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32:1 Despite their efforts, Job's three friends could move Job from his profession of innocence. "Although Job could reduce them to silence, he could not induce God out of silence!" (Zuck p. 140). Yet, all the while throughout this debate there has been another human listener (32:2).
32:2 "Elihu": (eh LIE hew). "The son of Barachel": (BAR ah kell). "The Buzite of the family of Ram": "His genealogy is longer than that of any other character in the book" (Zuck p. 142). As a "Buzite" he may have been related to Abraham, for Buz was a brother of UZ and a son of Nahor, who was Abraham's brother (Genesis 22:20-21). Buz, Tema, and Dedan are also Arabic locations (Jeremiah 25:23). The name "Ram" may infer that Elihu was an ancestor of king David (Ruth 4:19-22).
The reader should note that some commentators do not like Elihu or his speeches. To them he is a "brash and spoiled aristocratic kid on an ego trip. In their opinion, he talks too much and contributes nothing to the content of the debate. Many scholars feel as if the Book of Job would have more integrity if Elihu and his speeches were wiped from its pages" (McKenna p. 235). Yet at the end of the book, God rebukes Job and his three friends (42:6-9), but God never rebukes Elihu, indicating that God liked what this young man had to say. In addition, Job never responds to Elihu nor do any of the three friends.
32:2 "The anger of Elihu….burned": His anger grew and grew as he had listened to both sides in this debate. This anger was directed to two directions: towards Job for seeking to justify himself before God (32:2), and toward the three friends because they had pronounced him guilty without any real proof (32:3). "He seemed to burst in as if he had an answer to the wrongs on both sides and a solution to the impasse" (Zuck p. 142). Elihu's view of God and suffering is going to be much higher than that of the three friends, and he will make an honest effort to provide answers to Job's questions without claiming that Job is suffering because he is a sinner. While the other friends claimed that Job was suffering because he had sinned, Elihu will argue that Job is sinning (due to pride) because Job is suffering. His suffering had led him to an attitude of pride before God and a questioning of God's ways. He will point out that God can use suffering to benefit people (33:17,28,20; 36:16). Job will not answer Elihu, because Job may have been silenced by this set of speeches and perhaps his arguments had really made Job think. In addition, Elihu's final words prepare the scene for God's answer (38-41).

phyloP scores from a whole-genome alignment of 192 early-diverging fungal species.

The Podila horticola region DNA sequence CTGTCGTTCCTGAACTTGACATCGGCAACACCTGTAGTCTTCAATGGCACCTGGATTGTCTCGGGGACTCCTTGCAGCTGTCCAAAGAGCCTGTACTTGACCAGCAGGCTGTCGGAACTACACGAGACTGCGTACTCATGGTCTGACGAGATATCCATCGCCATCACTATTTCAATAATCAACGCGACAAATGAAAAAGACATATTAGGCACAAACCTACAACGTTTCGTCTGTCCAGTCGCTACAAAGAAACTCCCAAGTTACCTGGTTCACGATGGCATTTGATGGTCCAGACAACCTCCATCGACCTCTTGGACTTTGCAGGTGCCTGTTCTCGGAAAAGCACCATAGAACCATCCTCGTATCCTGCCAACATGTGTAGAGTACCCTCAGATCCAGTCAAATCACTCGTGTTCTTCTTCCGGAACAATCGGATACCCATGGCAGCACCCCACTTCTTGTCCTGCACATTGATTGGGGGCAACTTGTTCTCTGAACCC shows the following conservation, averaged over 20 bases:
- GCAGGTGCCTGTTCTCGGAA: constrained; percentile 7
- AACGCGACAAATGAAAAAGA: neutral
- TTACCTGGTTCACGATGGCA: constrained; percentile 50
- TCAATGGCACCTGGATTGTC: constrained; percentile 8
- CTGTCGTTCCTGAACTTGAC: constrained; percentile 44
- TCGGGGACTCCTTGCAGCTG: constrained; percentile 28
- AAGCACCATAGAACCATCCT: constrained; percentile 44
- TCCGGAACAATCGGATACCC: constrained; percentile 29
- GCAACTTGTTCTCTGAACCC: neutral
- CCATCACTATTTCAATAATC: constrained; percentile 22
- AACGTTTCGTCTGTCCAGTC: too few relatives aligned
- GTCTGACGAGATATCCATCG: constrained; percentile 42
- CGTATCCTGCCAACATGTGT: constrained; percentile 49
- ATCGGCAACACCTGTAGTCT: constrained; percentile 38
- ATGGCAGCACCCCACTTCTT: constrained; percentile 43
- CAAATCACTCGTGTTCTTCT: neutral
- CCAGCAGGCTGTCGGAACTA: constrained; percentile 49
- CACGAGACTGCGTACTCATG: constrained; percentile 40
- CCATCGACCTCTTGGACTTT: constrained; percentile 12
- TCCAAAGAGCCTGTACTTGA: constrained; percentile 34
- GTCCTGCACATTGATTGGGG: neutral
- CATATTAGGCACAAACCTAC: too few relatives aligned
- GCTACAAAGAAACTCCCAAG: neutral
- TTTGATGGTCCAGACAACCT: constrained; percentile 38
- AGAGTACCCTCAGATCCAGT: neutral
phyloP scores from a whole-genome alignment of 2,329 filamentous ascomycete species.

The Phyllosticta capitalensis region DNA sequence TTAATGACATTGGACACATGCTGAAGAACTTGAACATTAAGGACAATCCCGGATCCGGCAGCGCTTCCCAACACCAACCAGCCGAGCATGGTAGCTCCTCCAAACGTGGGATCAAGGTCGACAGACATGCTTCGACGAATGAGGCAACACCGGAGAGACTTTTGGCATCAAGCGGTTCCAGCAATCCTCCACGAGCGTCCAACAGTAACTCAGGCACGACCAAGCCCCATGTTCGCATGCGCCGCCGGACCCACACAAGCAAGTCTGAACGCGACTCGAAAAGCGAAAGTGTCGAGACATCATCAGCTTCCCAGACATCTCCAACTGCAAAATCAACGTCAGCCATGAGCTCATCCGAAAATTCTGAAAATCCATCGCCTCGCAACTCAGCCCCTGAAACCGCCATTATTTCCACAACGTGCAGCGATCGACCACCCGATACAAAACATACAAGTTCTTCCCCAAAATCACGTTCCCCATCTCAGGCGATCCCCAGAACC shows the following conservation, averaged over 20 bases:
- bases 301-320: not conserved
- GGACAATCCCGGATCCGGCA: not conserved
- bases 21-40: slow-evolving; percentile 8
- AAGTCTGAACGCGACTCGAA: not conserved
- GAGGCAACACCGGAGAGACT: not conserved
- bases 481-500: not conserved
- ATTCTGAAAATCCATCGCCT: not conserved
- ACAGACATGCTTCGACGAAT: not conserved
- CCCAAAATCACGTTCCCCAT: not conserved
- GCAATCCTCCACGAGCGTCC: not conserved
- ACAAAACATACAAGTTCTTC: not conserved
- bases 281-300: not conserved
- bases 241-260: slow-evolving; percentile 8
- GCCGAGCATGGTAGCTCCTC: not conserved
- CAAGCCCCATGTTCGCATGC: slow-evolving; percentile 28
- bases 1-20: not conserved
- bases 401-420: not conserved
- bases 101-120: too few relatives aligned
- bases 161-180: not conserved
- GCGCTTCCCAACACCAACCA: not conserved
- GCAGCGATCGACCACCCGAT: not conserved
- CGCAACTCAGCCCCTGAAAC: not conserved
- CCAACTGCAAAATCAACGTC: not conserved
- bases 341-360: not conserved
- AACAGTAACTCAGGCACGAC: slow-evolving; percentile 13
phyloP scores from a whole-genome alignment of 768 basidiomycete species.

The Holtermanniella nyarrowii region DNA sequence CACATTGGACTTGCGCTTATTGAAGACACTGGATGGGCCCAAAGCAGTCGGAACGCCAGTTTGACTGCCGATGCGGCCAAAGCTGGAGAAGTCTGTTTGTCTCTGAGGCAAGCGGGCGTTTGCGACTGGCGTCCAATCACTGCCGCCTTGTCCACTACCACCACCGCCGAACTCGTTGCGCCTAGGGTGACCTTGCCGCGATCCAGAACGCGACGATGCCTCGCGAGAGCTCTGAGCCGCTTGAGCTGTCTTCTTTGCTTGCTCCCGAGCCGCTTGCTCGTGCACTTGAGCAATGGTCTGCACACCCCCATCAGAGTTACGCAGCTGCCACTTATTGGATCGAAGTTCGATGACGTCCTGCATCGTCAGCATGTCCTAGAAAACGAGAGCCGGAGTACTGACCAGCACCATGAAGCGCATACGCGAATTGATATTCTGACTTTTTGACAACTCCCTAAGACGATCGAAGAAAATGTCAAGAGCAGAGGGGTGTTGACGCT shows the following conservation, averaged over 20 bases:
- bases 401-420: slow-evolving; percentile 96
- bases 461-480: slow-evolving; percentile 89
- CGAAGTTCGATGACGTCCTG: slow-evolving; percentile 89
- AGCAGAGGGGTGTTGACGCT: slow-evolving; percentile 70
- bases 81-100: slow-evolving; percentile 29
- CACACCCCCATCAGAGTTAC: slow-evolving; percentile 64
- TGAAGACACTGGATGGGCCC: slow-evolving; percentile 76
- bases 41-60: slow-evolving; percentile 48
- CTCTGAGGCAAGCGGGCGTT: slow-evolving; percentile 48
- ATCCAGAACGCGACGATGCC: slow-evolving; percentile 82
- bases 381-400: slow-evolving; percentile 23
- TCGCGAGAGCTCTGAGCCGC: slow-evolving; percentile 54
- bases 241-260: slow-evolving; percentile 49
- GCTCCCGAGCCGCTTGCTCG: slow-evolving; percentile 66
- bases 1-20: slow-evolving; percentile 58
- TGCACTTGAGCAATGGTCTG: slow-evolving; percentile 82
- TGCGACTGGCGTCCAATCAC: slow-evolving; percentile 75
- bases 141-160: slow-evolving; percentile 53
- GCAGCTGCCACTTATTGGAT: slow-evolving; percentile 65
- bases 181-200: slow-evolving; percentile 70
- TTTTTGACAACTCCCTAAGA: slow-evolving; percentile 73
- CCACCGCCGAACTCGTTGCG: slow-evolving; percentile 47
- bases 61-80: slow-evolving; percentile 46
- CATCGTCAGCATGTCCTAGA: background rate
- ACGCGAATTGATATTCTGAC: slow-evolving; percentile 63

32:2 "Because he justified himself before God": That is, had basically pronounced his own vindication, rather than humbly allowing God to vindicate him. Job had defended himself against all wrongdoing while accusing God of doing wrong (40:2). Job had been more willing to question God's moral government of the world than his own moral choices.